Cons: While I loved the Sins and their fighting scenes, their powers sure do fluctuate for the sake of story convenience! One minute their beating the unbeatable enemy with no sweat, the next minute their near death against some jobber. On the topic of the Sins, the anime does the anime/manga things where the Sins aren’t actually guilty of their “sins.” The only thing they’re guilty of is feeling guilty about what their friends did. But being super cool guys, they take the punishment anyway. In fact, the worst thing they’re guilty of collectively is petty theft. And the show also does that thing where 99% of the bad guys aren’t bad guys at the end, despite killing a bunch of people (and it only really pulls it off for one of them). On a spoiler note: the show also did the thing where none of the good of bad guys died. So while I’d would argue that Magi tried a little too hard to be edgy, this anime tried a little too hard to have a happy ending. (oh! I forgot: quiet a but of groping here. At least at the start).

Watch it: I’d rather watch this on Netflix than that other thing (4/5)

MVP: Diane

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The Friendly Giant

Best Episode: Ep.13 “Apostle of Destruction” (Giant Hammer!)

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Magi: The Labyrinth of Magic

Type: Arabian Nights starring Jake Gyllenhall!?

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Synopsis: In a time long ago before, there was a movie franchise of movie franchises called Aladdin, of Studio Disney. So popular was the story that it sprang forth two direct to video sequels, a cartoon show, and some pretty good video games. It’s also the reason why this wasn’t just called the “Adventures of Aladdin” or something. Copyright is a scary thing. Anyway, this stars a little magician called “Aladdin” with a non-talking Genie and “Alibaba,” a thoroughly not old woodcutter. Oh, and sometimes it also has a slave girl named Morgiana, but according to the show, she’s not super important.

Pros: I’ve said this before, but I always find anime adaptations of non-Japanese stories really fascinating. In this case, the anime borrows heavily from One Thousand and One Nights, one of the definitive bedrocks of modern fiction. Having never read the collected works (It’s on my list), I can’t really speak that much about the allusions the anime uses. What I can say is that the Magi anime itself is pretty good. It sets itself up as an adventure story, but quickly becomes a sociopolitical tale with social inequality as it’s main topic. The villains used in this are often drunk on other own power, either because of owning slaves, or holding titles, or simply being powerful. A lot are simply bullies, which irritated my a lot, meaning that they work as villains (because you’re not suppose to like the villains!). And because most of the story arcs boil down to the harshness of inequality, something that has stayed consistent throughout history, the plots often pack an emotional punch. Just look at Morgiana, a slave from early childhood with the mental scars to prove it. The use of the colorful world was a great juxtaposition with the ugly actions of some of it’s inhabitants, as well as the power source of the true antagonists being hatred and negativity. I should also mention that the openings for this anime are really good. Not artsy, as they mostly use scenes from the upcoming episodes, but they were really fun to watch.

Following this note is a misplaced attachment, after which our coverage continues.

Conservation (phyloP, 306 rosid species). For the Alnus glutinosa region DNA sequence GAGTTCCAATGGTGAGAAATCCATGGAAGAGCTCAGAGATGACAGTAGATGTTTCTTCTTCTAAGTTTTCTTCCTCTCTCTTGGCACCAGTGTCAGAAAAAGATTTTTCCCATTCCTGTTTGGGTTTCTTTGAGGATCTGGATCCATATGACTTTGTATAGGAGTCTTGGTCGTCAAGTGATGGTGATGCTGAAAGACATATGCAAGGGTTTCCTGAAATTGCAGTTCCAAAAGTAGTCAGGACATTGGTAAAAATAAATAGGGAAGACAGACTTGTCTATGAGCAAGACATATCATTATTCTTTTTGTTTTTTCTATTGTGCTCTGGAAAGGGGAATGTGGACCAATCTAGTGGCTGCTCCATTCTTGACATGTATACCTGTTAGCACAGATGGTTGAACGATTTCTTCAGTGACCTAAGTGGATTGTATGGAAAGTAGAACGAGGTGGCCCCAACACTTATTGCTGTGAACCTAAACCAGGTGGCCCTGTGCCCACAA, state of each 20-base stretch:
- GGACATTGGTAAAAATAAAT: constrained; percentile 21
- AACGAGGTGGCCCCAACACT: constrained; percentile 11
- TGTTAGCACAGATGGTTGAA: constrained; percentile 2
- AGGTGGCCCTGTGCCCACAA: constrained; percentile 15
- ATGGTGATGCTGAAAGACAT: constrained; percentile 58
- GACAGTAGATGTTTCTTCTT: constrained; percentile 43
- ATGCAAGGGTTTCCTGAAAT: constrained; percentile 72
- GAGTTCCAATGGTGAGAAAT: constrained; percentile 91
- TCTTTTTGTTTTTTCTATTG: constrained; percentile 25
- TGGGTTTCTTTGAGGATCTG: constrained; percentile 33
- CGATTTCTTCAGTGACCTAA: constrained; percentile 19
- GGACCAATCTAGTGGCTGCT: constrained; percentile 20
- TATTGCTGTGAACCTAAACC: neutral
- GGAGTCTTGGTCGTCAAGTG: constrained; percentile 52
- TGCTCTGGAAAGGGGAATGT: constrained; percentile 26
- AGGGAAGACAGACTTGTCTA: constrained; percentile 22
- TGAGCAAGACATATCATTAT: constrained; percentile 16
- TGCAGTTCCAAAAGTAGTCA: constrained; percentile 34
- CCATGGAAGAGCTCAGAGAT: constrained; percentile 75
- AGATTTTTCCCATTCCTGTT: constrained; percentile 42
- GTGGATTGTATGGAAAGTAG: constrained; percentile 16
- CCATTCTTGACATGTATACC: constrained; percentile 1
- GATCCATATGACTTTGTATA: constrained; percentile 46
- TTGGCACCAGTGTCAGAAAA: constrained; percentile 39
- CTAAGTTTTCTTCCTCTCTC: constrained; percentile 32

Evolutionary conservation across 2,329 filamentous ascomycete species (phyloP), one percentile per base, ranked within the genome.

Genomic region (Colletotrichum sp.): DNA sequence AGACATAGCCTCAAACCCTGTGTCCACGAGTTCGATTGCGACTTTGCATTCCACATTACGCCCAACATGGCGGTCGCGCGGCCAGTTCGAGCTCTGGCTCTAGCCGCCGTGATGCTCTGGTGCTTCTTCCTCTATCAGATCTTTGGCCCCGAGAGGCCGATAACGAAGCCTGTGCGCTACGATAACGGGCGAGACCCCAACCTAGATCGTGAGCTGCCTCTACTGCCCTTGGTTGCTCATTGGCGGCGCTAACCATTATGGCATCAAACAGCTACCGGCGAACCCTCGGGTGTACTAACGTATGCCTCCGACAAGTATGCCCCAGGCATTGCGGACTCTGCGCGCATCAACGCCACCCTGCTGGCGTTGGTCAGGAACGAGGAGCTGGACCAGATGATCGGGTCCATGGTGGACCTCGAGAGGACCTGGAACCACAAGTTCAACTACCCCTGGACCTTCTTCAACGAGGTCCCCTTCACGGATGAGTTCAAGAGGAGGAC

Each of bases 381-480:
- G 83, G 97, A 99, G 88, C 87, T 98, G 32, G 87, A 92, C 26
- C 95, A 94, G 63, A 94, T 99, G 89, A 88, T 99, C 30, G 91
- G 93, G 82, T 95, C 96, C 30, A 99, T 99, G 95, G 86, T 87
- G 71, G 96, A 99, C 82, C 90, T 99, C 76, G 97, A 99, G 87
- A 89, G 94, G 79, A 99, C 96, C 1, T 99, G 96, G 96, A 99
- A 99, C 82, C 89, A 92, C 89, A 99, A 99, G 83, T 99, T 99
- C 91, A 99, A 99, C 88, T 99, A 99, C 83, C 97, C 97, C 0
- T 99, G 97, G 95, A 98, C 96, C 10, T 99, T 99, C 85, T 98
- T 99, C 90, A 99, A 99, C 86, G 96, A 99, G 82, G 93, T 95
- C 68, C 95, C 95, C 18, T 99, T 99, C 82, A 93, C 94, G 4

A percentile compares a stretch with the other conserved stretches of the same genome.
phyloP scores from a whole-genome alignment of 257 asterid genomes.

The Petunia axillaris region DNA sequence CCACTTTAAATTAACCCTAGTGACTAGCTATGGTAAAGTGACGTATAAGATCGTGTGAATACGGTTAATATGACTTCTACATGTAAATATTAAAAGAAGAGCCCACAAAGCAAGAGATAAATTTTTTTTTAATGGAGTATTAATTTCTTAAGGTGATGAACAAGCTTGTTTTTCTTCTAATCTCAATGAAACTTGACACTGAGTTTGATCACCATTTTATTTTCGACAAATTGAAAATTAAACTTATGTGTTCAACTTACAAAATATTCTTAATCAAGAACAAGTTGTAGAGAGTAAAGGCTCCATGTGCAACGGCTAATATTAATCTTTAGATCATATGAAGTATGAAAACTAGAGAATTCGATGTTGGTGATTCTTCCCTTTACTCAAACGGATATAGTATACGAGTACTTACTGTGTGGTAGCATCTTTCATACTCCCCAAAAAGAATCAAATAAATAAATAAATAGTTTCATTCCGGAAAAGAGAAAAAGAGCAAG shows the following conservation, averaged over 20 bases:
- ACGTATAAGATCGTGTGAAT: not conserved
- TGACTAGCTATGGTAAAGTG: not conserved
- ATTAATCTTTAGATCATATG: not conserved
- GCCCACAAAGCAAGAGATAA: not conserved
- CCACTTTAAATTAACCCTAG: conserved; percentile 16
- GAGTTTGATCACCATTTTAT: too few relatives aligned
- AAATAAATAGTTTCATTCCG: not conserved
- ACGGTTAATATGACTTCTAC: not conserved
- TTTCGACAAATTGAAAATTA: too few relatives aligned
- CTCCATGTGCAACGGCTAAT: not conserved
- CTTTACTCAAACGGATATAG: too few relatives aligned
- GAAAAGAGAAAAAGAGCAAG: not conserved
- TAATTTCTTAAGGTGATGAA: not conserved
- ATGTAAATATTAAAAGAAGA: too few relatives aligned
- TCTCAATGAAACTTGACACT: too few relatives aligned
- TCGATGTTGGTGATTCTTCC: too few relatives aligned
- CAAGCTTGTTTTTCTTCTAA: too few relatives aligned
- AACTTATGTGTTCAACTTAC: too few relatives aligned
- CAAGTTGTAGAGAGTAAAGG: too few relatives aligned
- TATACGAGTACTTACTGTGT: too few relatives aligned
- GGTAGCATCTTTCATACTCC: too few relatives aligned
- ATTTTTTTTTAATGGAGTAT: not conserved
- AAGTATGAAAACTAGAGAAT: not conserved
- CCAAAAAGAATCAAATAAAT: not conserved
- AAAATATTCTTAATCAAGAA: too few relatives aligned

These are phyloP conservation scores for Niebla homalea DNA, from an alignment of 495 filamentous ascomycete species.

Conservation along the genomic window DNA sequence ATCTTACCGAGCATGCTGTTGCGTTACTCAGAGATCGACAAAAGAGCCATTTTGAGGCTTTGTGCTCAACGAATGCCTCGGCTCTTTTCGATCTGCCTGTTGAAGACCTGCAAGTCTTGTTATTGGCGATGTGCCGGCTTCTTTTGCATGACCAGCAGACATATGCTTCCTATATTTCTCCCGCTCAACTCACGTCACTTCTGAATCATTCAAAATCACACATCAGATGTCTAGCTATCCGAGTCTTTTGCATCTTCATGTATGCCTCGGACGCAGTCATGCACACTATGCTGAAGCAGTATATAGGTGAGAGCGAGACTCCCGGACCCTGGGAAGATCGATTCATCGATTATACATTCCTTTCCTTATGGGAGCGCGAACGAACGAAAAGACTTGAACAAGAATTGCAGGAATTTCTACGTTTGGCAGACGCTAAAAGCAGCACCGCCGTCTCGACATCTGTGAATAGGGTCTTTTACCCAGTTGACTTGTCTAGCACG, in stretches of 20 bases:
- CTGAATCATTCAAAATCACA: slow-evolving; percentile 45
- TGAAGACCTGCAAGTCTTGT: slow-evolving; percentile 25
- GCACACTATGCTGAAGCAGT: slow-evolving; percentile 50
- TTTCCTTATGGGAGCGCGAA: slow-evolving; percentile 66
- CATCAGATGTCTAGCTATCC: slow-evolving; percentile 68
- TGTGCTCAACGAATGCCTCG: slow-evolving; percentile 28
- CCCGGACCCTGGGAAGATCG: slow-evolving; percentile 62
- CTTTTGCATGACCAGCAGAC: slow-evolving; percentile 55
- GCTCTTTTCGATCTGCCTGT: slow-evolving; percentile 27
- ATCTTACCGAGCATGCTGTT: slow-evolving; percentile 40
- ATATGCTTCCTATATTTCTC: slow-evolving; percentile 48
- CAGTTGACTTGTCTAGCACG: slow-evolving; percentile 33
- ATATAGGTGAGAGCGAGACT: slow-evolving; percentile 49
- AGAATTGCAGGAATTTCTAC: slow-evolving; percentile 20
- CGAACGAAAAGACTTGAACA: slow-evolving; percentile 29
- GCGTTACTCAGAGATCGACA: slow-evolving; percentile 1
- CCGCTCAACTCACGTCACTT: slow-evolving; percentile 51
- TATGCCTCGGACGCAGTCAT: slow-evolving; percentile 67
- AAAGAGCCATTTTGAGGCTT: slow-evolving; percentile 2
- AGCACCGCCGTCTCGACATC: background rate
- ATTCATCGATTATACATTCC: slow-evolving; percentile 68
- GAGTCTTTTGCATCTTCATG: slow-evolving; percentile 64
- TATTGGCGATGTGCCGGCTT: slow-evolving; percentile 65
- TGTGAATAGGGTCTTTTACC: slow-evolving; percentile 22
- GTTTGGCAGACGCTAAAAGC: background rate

Cons: A story set in the Middle-East, and you couldn’t give one character a tan? For reals!? Hollywood gets a lot of flack for white washing its films (deservedly so), but anime ain’t exactly innocent of this either. Like, why is Morgiana of the “Dark Continent” (cough Old 1800’s Racist English Name for  the continent Africa cough) a pale girl with red hair? Why does Alibaba have Blonde Hair and Blue Eyes? This is almost as bad a Gods of Egypt, which I’m sure will stay a topical reference…Anyway, there are other problems. For a story whose opening sells itself as an adventure series, Aladdin and crew don’t really do a lot of traveling together. And despite all this talk of Dungeons, you only get 2 in the show. A lot of the story arcs just have them hanging out in one city at a time. You never see them hit the road as a group, which would have been fun. Speaking of groups, I feel that Morgiana gets short changed, probably because she’s “the girl.” The anime is more of the Aladdin and Alibaba story. Spefically, Alibaba’s hero’s journey with Aladdin as his wizard advisor. Morgiana’s just there for the ride. Story wise, this is a meaty anime. Some arcs drag, like the Balbadd story. Ultimately, my biggest problem with this anime is that I feel that it sells itself as a fun adventure story, but the levity never arrives outside of a few boob jokes. It’s really more like a disingenuous Fullmetal Alchemist.